The only way left that I see is to attach a camera and analyze the output image on the software layer...

Please, let me know if you have any other ideas or if you see a gap in the solutions that I specified. Thank you!

  • \$\begingroup\$ Is it okay if the measurement only works in a lifted state? \$\endgroup\$
    – DonQuiKong
    Commented Jan 8, 2018 at 10:58
  • 2
    \$\begingroup\$ Instead of the rfid reader, use QR codes. Or gray code stickers and a few photodetectors. \$\endgroup\$
    – PlasmaHH
    Commented Jan 8, 2018 at 12:19
  • 1
    \$\begingroup\$ Put a strain gauge at the bottom of the stack, when the weights are lifted up subtract the lifted weight from the total weight. Easy peasy \$\endgroup\$
    – Voltage Spike
    Commented Jan 8, 2018 at 22:53
  • \$\begingroup\$ @DonQuiKong Thank you for asking. Yes, it's ok to measure only in a lifted state! \$\endgroup\$ Commented Jan 10, 2018 at 8:06
  • \$\begingroup\$ What worked for you? please let us know \$\endgroup\$
    – Aadam
    Commented Oct 14, 2020 at 20:34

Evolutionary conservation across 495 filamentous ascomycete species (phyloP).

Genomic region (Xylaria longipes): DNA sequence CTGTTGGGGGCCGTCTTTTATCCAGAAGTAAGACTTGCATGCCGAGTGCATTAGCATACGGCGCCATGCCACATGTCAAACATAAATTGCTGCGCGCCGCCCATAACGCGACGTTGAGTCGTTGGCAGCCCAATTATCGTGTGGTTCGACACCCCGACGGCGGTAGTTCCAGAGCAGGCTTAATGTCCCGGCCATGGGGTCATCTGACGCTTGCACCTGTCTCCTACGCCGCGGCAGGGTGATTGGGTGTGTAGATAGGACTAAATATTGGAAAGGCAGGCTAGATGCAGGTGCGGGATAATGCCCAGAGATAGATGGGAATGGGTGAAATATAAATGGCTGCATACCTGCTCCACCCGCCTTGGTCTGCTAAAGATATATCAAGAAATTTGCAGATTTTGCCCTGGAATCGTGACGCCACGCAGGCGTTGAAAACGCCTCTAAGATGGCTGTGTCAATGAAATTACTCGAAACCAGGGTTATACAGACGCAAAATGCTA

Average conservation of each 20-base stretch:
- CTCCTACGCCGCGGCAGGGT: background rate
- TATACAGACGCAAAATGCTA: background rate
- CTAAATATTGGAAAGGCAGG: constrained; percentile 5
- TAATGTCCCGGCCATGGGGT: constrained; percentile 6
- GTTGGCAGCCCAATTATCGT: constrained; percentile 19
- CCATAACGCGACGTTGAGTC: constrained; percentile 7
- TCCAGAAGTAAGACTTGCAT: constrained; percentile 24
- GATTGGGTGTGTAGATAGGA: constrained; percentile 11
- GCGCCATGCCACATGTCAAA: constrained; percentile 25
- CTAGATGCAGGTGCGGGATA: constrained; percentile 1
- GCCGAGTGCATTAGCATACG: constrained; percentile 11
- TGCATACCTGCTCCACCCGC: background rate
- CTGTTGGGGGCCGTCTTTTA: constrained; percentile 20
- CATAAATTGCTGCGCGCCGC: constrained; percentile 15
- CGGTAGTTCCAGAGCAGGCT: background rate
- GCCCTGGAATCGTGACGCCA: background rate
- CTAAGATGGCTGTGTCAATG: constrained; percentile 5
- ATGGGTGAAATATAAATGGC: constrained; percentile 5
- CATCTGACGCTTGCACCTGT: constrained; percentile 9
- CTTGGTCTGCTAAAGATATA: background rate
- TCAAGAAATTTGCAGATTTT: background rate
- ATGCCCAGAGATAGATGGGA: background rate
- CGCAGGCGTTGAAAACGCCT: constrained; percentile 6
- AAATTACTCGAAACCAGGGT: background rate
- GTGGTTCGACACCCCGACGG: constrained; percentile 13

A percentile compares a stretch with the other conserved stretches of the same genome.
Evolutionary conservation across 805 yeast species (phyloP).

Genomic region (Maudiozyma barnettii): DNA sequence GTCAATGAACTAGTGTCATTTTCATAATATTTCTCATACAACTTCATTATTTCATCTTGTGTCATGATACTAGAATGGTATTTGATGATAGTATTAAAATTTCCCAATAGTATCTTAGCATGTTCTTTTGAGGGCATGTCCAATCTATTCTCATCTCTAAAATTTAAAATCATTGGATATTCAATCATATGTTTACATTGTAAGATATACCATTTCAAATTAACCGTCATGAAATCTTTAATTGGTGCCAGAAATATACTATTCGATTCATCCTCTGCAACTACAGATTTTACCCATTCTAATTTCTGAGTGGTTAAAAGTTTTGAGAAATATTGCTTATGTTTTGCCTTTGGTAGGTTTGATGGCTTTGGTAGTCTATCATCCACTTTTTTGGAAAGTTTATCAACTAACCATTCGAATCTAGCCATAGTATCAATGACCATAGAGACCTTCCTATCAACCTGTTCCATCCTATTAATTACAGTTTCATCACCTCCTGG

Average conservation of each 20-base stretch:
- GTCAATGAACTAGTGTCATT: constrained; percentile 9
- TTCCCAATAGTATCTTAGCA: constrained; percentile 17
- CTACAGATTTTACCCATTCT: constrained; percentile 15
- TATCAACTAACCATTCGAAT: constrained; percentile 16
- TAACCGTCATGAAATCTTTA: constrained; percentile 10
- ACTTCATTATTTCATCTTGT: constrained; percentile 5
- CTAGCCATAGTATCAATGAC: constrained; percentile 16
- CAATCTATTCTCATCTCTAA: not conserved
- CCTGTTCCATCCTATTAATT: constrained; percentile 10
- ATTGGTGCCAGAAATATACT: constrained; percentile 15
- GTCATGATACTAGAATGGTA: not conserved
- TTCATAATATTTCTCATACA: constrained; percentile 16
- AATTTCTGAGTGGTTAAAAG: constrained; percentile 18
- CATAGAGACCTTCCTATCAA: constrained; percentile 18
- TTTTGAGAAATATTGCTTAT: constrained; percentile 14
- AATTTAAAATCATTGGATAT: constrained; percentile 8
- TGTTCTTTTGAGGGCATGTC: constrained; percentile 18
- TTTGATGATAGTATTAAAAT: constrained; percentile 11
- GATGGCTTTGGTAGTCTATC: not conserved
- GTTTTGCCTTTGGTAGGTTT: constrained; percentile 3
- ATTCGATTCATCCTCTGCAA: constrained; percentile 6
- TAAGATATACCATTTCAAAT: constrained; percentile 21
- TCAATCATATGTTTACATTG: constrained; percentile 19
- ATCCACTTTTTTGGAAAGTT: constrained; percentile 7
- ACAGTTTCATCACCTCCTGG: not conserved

6 Answers 6


3 come to mind.

An IR encoder as RoyC mentioned. Paint the back or sides of the weights alternating white and black.

A camera as you already mentioned. OpenCV would make quick work of this. And You can do it at a distance without touching anything on the machine.

And the last option is an actual weight sensor. A load cell placed under the weights. When the selected weights are lifted, the load cell will show a negative change equal to the weight that was removed upwards.

  • 1
    \$\begingroup\$ A load cell configured as described is a great idea. Are these robust enough to tolerate very high transient loads? \$\endgroup\$
    – RoyC
    Commented Jan 8, 2018 at 9:58
  • 3
    \$\begingroup\$ Sure are. If you pay for them. A dollar store ebay webcam and a cheap plug computer (Raspberry pi) is much cheaper though. And safer. Not modifying or introducing anything to the machine is the best course of action. \$\endgroup\$
    – Passerby
    Commented Jan 8, 2018 at 10:01